Tree of Life

General - A tree appearing in many mythologies, often of unspecified species and having various functions, but always revered. (1) In Africa, Kilembe, the magical tree of life, was brought by the hero Sudika-mbambi when he was born. (2) In Central America, the Nahua call the agave, from which they make pulque, by this name. The Mexicans call it Tonacaquahuit. (3) Arthurian legends say that, in taking the fruit of this tree, Eve broke off a small branch which, after she and Adam had been evicted from Eden, she planted. It grew into a tree, all white, and cuttings from it produced white trees. It turned green when Abel was conceived and red when he was killed by Cain. Solomon's wife had him build a ship which would last for hundreds of years to convey to Galahad his ancestry. The ship contained a bed with white, green and red posts, cut from trees propagated from the originals, and on this bed Solomon placed his own sword, inherited from his father, David, which later became known as the Sword of Strange Girdles. (4) In the lore of the Dyaks, a tree which links heaven and earth. (5) In Egypt, the Stauros, the cross of Horus, is also known as the Toh. (6) The Hindu tree of life, known as Jambu and growing on Mount Meru, is regarded as the axis of the earth and the source of soma. (7) The Irish version of the tree of life is called Crann Bethadh. (8)The Korean version of the tree of life is the Sterculid tree. (9) In Mesopotamian lore it is the symbol of Ishtar and Tammuz. (10) In Siberia, the Yakut tree of life is known as Zambu and is said to grow in paradise. A dragon lives at the base of the tree and the goddess Kybai-Khotun uses the tree as her home. Two rivers are said to emerge from the base of the tree. (11) The Tibetan version is known as Zampu which grows on the sacred mountain Himavan. (12) In the West Indies, the Haitian tree of life is referred to as Grand Bois. Sometimes referred to as Tree of Life, Grand Bois, Grand Bois, Kilembe or Kilembe.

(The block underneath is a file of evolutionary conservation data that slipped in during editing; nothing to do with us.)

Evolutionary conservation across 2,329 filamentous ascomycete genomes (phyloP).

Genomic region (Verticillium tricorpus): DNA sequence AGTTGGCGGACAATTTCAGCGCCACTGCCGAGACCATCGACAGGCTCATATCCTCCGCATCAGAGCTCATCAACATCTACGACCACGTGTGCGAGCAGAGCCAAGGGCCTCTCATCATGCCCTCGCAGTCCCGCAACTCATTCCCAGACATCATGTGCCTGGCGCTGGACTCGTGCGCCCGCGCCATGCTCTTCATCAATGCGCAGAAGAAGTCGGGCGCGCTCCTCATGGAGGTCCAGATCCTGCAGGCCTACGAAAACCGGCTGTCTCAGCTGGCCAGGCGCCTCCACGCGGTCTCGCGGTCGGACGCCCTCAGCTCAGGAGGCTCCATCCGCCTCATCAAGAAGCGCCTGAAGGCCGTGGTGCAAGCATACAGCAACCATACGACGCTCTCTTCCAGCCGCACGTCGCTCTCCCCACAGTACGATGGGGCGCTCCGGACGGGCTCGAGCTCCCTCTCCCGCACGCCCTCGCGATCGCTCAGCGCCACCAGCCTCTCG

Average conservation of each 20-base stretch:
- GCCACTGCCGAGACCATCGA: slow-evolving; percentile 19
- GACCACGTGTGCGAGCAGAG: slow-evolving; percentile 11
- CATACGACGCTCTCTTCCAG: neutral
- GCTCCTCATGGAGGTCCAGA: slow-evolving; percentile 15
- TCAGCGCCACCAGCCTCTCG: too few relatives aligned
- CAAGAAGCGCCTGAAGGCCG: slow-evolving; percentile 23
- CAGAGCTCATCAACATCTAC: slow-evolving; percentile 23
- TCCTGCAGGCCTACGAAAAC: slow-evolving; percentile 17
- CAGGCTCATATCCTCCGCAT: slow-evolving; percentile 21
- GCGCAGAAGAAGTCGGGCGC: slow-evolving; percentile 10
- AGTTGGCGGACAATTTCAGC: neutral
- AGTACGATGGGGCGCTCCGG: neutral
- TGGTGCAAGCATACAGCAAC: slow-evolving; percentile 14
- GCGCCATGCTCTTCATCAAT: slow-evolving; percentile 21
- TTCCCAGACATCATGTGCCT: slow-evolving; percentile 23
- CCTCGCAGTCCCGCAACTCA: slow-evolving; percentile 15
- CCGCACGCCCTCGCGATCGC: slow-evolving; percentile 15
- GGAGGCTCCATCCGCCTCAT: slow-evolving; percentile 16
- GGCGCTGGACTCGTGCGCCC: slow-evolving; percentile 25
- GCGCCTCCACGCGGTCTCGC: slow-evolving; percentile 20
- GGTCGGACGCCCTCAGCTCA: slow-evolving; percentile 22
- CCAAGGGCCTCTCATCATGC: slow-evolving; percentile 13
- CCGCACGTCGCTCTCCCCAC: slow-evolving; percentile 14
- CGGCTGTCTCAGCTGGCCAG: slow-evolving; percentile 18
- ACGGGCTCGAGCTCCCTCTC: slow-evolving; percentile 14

Nearby Myths